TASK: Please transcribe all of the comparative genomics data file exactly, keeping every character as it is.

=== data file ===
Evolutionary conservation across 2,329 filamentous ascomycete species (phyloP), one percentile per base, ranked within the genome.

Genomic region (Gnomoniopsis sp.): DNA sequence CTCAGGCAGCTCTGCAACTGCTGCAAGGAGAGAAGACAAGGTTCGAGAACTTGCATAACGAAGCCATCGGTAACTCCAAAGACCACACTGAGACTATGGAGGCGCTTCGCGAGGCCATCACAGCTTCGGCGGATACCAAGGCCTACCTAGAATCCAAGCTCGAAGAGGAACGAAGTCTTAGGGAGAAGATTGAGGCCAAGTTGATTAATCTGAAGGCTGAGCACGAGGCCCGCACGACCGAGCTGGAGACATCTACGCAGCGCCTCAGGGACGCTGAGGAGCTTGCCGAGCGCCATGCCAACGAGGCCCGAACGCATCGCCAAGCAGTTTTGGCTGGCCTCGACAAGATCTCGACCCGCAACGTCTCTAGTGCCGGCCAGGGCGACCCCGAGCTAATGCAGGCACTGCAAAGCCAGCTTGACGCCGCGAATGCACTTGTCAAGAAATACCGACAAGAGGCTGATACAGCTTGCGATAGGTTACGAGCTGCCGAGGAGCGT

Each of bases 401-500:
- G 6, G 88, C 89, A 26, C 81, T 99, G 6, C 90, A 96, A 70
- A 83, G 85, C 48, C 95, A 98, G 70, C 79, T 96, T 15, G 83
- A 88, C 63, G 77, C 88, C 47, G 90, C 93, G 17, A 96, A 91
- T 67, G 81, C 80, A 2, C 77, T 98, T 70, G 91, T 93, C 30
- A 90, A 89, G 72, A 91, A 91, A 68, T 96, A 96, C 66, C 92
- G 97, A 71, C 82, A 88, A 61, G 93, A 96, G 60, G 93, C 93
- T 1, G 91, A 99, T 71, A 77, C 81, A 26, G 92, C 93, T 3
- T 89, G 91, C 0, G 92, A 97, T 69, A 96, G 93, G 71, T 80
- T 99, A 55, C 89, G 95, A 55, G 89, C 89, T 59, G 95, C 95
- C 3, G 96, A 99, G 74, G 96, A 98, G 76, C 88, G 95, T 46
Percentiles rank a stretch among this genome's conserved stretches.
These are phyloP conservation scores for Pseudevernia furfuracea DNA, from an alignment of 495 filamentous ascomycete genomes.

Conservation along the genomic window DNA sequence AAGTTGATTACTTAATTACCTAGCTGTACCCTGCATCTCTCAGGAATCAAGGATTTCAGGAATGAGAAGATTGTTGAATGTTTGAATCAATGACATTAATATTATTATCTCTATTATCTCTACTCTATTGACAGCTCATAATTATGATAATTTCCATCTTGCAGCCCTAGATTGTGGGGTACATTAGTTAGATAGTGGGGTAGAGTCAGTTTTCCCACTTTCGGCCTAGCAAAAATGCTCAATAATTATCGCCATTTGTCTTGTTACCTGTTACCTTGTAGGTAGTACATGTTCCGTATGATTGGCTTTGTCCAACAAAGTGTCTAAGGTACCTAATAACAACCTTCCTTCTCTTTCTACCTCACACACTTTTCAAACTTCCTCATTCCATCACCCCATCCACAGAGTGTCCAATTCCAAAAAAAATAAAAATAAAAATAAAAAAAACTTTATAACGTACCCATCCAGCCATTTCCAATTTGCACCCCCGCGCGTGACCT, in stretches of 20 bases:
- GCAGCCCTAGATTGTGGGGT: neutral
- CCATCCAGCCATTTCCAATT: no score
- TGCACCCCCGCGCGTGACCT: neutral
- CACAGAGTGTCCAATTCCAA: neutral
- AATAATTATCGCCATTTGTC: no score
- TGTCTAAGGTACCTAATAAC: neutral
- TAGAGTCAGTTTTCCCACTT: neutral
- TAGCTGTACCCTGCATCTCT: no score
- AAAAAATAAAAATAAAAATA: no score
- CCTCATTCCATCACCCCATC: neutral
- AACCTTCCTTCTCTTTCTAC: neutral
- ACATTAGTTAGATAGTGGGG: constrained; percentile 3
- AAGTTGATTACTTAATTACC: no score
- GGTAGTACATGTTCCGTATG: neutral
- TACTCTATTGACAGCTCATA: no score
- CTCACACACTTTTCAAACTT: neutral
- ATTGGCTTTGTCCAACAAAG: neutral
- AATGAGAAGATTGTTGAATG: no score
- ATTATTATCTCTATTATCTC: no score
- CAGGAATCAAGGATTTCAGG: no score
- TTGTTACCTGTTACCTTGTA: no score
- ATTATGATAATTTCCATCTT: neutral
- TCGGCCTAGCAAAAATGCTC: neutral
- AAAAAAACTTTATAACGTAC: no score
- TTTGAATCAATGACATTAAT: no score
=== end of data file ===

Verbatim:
Evolutionary conservation across 2,329 filamentous ascomycete species (phyloP), one percentile per base, ranked within the genome.

Genomic region (Gnomoniopsis sp.): DNA sequence CTCAGGCAGCTCTGCAACTGCTGCAAGGAGAGAAGACAAGGTTCGAGAACTTGCATAACGAAGCCATCGGTAACTCCAAAGACCACACTGAGACTATGGAGGCGCTTCGCGAGGCCATCACAGCTTCGGCGGATACCAAGGCCTACCTAGAATCCAAGCTCGAAGAGGAACGAAGTCTTAGGGAGAAGATTGAGGCCAAGTTGATTAATCTGAAGGCTGAGCACGAGGCCCGCACGACCGAGCTGGAGACATCTACGCAGCGCCTCAGGGACGCTGAGGAGCTTGCCGAGCGCCATGCCAACGAGGCCCGAACGCATCGCCAAGCAGTTTTGGCTGGCCTCGACAAGATCTCGACCCGCAACGTCTCTAGTGCCGGCCAGGGCGACCCCGAGCTAATGCAGGCACTGCAAAGCCAGCTTGACGCCGCGAATGCACTTGTCAAGAAATACCGACAAGAGGCTGATACAGCTTGCGATAGGTTACGAGCTGCCGAGGAGCGT

Each of bases 401-500:
- G 6, G 88, C 89, A 26, C 81, T 99, G 6, C 90, A 96, A 70
- A 83, G 85, C 48, C 95, A 98, G 70, C 79, T 96, T 15, G 83
- A 88, C 63, G 77, C 88, C 47, G 90, C 93, G 17, A 96, A 91
- T 67, G 81, C 80, A 2, C 77, T 98, T 70, G 91, T 93, C 30
- A 90, A 89, G 72, A 91, A 91, A 68, T 96, A 96, C 66, C 92
- G 97, A 71, C 82, A 88, A 61, G 93, A 96, G 60, G 93, C 93
- T 1, G 91, A 99, T 71, A 77, C 81, A 26, G 92, C 93, T 3
- T 89, G 91, C 0, G 92, A 97, T 69, A 96, G 93, G 71, T 80
- T 99, A 55, C 89, G 95, A 55, G 89, C 89, T 59, G 95, C 95
- C 3, G 96, A 99, G 74, G 96, A 98, G 76, C 88, G 95, T 46
Percentiles rank a stretch among this genome's conserved stretches.
These are phyloP conservation scores for Pseudevernia furfuracea DNA, from an alignment of 495 filamentous ascomycete genomes.

Conservation along the genomic window DNA sequence AAGTTGATTACTTAATTACCTAGCTGTACCCTGCATCTCTCAGGAATCAAGGATTTCAGGAATGAGAAGATTGTTGAATGTTTGAATCAATGACATTAATATTATTATCTCTATTATCTCTACTCTATTGACAGCTCATAATTATGATAATTTCCATCTTGCAGCCCTAGATTGTGGGGTACATTAGTTAGATAGTGGGGTAGAGTCAGTTTTCCCACTTTCGGCCTAGCAAAAATGCTCAATAATTATCGCCATTTGTCTTGTTACCTGTTACCTTGTAGGTAGTACATGTTCCGTATGATTGGCTTTGTCCAACAAAGTGTCTAAGGTACCTAATAACAACCTTCCTTCTCTTTCTACCTCACACACTTTTCAAACTTCCTCATTCCATCACCCCATCCACAGAGTGTCCAATTCCAAAAAAAATAAAAATAAAAATAAAAAAAACTTTATAACGTACCCATCCAGCCATTTCCAATTTGCACCCCCGCGCGTGACCT, in stretches of 20 bases:
- GCAGCCCTAGATTGTGGGGT: neutral
- CCATCCAGCCATTTCCAATT: no score
- TGCACCCCCGCGCGTGACCT: neutral
- CACAGAGTGTCCAATTCCAA: neutral
- AATAATTATCGCCATTTGTC: no score
- TGTCTAAGGTACCTAATAAC: neutral
- TAGAGTCAGTTTTCCCACTT: neutral
- TAGCTGTACCCTGCATCTCT: no score
- AAAAAATAAAAATAAAAATA: no score
- CCTCATTCCATCACCCCATC: neutral
- AACCTTCCTTCTCTTTCTAC: neutral
- ACATTAGTTAGATAGTGGGG: constrained; percentile 3
- AAGTTGATTACTTAATTACC: no score
- GGTAGTACATGTTCCGTATG: neutral
- TACTCTATTGACAGCTCATA: no score
- CTCACACACTTTTCAAACTT: neutral
- ATTGGCTTTGTCCAACAAAG: neutral
- AATGAGAAGATTGTTGAATG: no score
- ATTATTATCTCTATTATCTC: no score
- CAGGAATCAAGGATTTCAGG: no score
- TTGTTACCTGTTACCTTGTA: no score
- ATTATGATAATTTCCATCTT: neutral
- TCGGCCTAGCAAAAATGCTC: neutral
- AAAAAAACTTTATAACGTAC: no score
- TTTGAATCAATGACATTAAT: no score